So, is Giant going to expand their store at Newark Street? Yes, they will, but it will be part of a major redevelopment project. This meeting was sponsored by the ANC and the Cleveland Park Citizens Association but run by Giant. It was held in at the Washington Hebrew Congregation (Macomb and Massachusetts) and was a very amicable progress report. The room was very large and easily seated the 150 people who came. A very large crowd, considering that there was much less pre-publicity than last time. I had expected more publicity, including using the signup sheet from the previous meeting and the addresses of the people who left questions on the Giant site ( to send e-mail notices.

So, what is going to be built? Substantially what they told us in February. Giant (now Ahold's) owns the most of the block where it is located and the entire block to the north where the Pharmacy is located. Giant invested major bucks to buy the real estate years ago and now Ahold will develop it and get the profit out. In the process, we get a much larger supermarket. Everything will be knocked down and rebuilt (first the block to the south and then the block to the north). They will go from the current store of 28,000 sq ft (including the pharmacy) to a store of 65,000 sq ft (40,000 sq ft sales space), doubling the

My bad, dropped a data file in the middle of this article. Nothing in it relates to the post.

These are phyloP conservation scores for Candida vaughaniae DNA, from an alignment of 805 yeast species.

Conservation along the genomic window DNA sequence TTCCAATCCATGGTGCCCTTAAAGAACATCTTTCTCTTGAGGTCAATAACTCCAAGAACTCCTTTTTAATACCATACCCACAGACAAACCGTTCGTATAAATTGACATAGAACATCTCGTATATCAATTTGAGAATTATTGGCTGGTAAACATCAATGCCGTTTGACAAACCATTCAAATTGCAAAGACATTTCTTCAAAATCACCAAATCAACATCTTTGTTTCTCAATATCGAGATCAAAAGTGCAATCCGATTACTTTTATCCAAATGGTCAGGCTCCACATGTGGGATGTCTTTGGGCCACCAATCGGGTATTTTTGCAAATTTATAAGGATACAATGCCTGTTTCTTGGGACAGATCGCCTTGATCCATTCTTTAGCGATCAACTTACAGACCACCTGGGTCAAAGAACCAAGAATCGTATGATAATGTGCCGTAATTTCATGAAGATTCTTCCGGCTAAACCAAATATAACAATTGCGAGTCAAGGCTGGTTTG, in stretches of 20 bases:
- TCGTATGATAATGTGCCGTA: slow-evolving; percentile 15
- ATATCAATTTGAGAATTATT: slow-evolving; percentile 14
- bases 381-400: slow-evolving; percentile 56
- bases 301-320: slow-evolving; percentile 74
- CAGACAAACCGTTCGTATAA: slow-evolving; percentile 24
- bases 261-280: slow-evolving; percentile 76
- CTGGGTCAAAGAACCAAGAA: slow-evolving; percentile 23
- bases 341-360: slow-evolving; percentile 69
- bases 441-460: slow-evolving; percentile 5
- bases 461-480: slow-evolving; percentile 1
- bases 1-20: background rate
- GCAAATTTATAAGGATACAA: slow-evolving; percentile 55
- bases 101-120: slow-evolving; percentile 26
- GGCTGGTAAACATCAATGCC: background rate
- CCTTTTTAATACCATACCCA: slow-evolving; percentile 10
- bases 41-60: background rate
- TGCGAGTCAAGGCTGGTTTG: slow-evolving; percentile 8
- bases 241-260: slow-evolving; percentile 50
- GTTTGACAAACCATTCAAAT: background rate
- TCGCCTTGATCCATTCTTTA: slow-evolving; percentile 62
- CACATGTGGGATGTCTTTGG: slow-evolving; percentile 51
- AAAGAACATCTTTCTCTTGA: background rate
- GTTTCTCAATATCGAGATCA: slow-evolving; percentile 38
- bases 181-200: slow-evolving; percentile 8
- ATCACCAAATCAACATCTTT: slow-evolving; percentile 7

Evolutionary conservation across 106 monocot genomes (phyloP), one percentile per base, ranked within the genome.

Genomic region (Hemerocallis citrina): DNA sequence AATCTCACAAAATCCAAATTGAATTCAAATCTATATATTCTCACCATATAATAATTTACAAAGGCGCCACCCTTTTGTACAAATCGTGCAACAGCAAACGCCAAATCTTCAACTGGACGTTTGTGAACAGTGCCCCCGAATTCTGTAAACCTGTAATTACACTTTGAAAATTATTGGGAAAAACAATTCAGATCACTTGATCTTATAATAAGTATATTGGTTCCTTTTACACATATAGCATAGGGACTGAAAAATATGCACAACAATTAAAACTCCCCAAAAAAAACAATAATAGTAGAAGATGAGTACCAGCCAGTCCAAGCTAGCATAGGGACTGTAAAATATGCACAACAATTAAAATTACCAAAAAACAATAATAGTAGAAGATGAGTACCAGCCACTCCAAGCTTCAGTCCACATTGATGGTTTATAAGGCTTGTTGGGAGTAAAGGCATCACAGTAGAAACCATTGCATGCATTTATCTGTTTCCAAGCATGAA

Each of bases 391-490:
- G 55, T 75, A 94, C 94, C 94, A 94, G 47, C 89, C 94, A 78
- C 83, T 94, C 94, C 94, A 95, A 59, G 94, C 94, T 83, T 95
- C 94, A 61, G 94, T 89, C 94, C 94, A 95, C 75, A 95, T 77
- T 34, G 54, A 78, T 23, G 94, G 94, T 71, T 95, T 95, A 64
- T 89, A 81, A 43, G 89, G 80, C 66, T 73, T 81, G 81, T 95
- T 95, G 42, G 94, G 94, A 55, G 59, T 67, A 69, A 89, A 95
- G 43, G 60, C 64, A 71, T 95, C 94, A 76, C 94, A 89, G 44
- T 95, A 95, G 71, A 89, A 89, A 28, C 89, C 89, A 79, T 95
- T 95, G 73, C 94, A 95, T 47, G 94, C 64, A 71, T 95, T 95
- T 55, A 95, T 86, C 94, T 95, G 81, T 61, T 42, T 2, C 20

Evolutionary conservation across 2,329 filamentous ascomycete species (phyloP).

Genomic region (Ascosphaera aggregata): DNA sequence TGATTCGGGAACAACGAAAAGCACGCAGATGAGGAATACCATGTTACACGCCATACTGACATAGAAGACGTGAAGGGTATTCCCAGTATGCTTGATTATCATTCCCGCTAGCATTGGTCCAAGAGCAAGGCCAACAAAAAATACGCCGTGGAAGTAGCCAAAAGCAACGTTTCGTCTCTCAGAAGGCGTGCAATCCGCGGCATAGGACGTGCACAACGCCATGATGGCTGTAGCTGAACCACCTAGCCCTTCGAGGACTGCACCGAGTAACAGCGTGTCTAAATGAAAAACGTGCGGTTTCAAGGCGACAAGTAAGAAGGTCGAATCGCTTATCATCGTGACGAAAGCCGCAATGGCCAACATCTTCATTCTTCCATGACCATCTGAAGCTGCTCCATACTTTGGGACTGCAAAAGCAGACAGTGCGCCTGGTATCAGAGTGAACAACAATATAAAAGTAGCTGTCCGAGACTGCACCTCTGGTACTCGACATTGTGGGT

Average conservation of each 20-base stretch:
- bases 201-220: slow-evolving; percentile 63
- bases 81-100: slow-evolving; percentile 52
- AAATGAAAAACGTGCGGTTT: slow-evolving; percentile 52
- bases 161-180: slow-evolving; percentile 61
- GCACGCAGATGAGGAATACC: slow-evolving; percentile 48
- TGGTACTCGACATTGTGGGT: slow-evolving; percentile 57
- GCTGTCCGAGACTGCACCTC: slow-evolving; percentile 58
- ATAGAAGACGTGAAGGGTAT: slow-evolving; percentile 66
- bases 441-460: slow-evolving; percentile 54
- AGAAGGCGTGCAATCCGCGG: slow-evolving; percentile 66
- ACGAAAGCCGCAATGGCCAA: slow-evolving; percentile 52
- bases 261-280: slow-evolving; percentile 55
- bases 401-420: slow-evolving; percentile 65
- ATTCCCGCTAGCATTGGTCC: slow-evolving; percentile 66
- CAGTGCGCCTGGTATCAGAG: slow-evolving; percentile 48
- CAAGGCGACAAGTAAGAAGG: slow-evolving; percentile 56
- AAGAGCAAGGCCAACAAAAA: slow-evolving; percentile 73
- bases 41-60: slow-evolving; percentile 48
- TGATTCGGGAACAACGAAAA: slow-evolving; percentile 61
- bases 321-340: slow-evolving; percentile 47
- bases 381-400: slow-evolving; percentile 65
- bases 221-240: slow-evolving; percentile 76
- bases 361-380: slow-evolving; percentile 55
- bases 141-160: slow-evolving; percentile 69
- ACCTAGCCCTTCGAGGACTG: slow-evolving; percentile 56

size. This will make it larger than the store at Van Ness. The other retail space is dropping somewhat from 86,000 sq ft to 72,000 sq ft (Murphy's space being reduced). This is all being financed with 162,000 sq ft (about 144 units) of residential space. This is all accomplished by building down (a two story garage [400 cars] and another one story garage [88 cars] under the buildings) and building up the north building to five stories. The actual buildings will get much larger and cover the
old parking lots.

So, what did they tell us in February? At the only other public meeting by Giant (notes at www.cpposts,com) they told us:
1. The Giant Store will be expanded to be about the size of the current store plus Murphy's
2. The store will be moved back from Wisconsin Avenue to make room for some small retail shops on Wisconsin.
3. There will be a 400 car underground parking lot under the stores with a direct entrance to the Giant as well as an entrance to the street behind the Giant. The lower level of the garage will be available for public parking to serve the nearby restaurants.
4. The block north of the current store (including the bank that is leased by Giant) will be transformed into retail on the first floor and residential on the second and perhaps a third floor.